Stephanie Kemna has explored the ocean’s depths, without setting a foot in water. The USC graduate computer science student is researching autonomous underwater vehicles (UAVs) that can help scientists safely study the ocean. A member of the Robotic Embedded Systems Laboratory at USC, Kemna’s research is already making a splash.
She was part of a team recently honored with a 2017 NATO Science and Technology Organization’s (STO) Scientific Achievement Award for its work on the Next Generation Autonomous Systems (NGAS) project from 2007 and 2015.
NATO STO is the largest NATO organization for defense science and technology. The NATO Achievement Award recognizes the outstanding contributions made to NATO STO’s sponsored activities that continue to widen STO’s technological mandate.
According to a NATO media release, the team, called the NATO STO Centre for Maritime Research and Experimentation (CMRE) Cooperative ASW team, proposed highly innovative networked autonomous anti-submarine warfare (ASW) solutions based around networks of static and mobile unmanned sensor networks, which have been demonstrated during 13 sea trials.
Kemna contributed to the project prior to joining USC, from 2009 to 2012, when she worked as a consultant researcher at the Center for Maritime Research and Experimentation in La Spezia, Italy. In this role, she investigated ways to improve AUV autonomy and intelligence and the potential for multi-robot coordination strategies.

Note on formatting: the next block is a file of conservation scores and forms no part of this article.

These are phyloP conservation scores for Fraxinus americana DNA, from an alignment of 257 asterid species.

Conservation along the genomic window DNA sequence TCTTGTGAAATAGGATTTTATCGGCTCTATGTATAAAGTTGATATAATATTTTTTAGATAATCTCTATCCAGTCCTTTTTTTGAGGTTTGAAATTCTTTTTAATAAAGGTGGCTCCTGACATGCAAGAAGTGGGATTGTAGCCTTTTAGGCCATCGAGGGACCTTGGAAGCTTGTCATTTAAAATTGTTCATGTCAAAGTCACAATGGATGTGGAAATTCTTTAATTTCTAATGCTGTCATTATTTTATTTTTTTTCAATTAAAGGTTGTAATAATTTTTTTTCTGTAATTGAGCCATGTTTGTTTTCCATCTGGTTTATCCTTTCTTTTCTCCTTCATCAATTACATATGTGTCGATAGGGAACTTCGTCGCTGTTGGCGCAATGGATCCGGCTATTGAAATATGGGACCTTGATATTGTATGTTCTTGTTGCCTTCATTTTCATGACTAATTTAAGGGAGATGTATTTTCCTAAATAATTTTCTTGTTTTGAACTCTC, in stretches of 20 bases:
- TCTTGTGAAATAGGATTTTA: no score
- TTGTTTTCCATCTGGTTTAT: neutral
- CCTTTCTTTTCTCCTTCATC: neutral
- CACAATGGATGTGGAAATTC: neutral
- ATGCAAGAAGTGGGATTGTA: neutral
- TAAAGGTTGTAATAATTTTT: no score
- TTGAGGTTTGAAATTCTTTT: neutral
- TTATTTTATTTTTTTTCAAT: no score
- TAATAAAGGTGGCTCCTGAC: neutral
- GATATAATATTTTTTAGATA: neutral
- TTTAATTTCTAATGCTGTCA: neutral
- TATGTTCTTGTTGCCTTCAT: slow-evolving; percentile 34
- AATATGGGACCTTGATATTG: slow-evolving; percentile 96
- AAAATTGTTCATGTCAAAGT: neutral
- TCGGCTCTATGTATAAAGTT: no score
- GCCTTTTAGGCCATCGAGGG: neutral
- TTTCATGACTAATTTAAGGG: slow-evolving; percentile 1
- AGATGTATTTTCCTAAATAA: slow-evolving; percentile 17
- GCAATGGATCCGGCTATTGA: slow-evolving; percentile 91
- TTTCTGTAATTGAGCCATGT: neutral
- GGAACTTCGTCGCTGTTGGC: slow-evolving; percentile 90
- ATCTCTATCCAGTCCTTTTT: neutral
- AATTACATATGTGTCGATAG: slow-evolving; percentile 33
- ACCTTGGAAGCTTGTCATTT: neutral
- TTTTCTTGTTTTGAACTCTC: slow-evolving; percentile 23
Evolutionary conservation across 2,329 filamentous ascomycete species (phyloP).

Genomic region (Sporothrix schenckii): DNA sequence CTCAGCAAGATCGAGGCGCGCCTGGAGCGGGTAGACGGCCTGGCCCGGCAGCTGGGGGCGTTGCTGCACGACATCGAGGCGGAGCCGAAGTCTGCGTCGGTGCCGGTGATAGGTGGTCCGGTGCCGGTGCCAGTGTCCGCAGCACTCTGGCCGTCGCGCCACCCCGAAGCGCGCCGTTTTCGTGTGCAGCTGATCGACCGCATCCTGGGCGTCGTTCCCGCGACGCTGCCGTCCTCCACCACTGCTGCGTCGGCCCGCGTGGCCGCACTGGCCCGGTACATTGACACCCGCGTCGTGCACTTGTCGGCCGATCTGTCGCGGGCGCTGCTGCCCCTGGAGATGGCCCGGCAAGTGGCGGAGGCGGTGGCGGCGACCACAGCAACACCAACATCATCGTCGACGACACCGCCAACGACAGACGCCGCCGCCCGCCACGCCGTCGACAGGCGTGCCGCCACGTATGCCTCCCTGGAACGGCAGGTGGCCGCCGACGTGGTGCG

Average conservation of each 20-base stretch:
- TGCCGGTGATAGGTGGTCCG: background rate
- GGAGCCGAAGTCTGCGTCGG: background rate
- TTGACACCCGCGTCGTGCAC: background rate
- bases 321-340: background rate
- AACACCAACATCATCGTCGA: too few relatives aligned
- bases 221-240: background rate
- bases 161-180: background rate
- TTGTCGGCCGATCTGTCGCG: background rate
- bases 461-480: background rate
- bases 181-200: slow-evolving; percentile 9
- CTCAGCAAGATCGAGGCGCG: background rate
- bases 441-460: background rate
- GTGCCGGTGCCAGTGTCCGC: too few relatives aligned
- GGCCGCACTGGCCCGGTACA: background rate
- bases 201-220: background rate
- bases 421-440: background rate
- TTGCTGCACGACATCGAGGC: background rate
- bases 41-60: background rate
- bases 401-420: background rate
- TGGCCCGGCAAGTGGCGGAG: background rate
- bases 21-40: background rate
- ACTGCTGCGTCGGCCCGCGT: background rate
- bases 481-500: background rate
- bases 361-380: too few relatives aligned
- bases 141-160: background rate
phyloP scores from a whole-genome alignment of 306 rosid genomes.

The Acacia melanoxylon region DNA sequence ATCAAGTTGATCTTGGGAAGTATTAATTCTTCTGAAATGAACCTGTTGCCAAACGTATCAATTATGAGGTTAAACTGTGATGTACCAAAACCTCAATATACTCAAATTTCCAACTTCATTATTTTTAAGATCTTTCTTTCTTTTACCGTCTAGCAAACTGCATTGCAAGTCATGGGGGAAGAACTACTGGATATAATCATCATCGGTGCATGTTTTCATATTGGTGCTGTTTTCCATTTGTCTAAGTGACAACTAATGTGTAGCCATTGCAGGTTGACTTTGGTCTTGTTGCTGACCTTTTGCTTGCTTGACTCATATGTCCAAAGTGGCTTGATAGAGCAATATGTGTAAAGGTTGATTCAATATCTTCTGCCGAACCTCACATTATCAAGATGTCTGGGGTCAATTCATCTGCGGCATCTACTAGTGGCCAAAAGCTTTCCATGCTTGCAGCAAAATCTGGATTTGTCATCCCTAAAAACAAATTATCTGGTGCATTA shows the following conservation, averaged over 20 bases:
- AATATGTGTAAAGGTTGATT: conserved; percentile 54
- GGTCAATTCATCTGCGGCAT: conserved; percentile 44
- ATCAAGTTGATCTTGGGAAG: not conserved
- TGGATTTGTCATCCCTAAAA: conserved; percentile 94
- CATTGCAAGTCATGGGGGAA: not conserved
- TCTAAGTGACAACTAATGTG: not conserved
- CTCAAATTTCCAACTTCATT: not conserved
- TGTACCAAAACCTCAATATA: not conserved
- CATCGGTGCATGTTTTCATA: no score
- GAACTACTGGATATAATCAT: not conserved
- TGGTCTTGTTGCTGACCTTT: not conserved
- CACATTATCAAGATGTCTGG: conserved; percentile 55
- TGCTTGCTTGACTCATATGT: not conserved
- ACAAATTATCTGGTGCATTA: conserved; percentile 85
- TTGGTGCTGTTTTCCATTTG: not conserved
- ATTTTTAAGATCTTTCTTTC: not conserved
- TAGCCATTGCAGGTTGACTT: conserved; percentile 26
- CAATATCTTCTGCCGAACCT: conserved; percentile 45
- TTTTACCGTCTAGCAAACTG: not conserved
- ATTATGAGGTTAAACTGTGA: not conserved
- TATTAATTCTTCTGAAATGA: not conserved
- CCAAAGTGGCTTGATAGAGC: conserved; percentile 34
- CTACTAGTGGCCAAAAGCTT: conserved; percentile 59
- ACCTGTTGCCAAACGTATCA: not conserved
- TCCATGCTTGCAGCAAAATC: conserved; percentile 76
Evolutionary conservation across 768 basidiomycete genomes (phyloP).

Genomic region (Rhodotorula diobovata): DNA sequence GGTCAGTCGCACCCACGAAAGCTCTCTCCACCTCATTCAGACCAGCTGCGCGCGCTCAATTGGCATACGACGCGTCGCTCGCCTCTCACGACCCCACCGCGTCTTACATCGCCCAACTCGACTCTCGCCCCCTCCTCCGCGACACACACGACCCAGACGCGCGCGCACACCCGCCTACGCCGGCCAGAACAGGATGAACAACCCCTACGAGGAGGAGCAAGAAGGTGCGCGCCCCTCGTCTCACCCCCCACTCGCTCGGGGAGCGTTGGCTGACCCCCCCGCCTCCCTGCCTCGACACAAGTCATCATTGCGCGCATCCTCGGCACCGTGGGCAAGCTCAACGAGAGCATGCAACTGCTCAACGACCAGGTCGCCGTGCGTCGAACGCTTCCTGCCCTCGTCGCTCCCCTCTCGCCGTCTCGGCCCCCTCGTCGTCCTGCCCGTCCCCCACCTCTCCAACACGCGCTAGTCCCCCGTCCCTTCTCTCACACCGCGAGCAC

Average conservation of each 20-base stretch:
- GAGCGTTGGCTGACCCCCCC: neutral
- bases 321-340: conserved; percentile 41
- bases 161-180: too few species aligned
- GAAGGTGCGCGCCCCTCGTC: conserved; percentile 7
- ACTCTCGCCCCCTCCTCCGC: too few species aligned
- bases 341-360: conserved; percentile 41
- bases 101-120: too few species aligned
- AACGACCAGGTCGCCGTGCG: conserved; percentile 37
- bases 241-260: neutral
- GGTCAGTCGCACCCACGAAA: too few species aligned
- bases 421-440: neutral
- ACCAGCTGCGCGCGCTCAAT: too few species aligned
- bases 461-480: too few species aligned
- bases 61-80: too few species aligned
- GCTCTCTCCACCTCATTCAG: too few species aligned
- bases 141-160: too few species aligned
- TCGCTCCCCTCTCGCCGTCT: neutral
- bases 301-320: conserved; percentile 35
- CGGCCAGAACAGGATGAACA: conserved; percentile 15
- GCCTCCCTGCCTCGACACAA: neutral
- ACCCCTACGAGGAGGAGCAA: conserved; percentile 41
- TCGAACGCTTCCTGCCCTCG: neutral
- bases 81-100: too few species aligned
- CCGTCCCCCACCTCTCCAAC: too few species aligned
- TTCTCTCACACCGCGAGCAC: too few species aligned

Originally from the Netherlands, this experience sparked Kemna’s passion for working with autonomous underwater vehicles, and led to her pursuing her PhD in computer science and maritime robotics at USC in 2012.
Working with her advisor Gaurav Sukhatme, a professor of computer science and electrical engineering systems and the executive vice dean of engineering at USC Viterbi, Kemna is now working on programming unmanned robots to collect data for biologists and oceanographers, particularly coordinating multiple autonomous robots to achieve a common goal.
The underwater robots can use sensors to measure water quality, currents or depths and spot potential harm, such as toxic algae, which can be deadly for fish and pose a threat to the food chain.
“For the future, I would like to make a positive impact for our planet through the research I do,” says Kemna, who is now in the final year of her PhD. “For example, by continuing to enhance autonomous vehicles to better serve earth and ocean scientists.”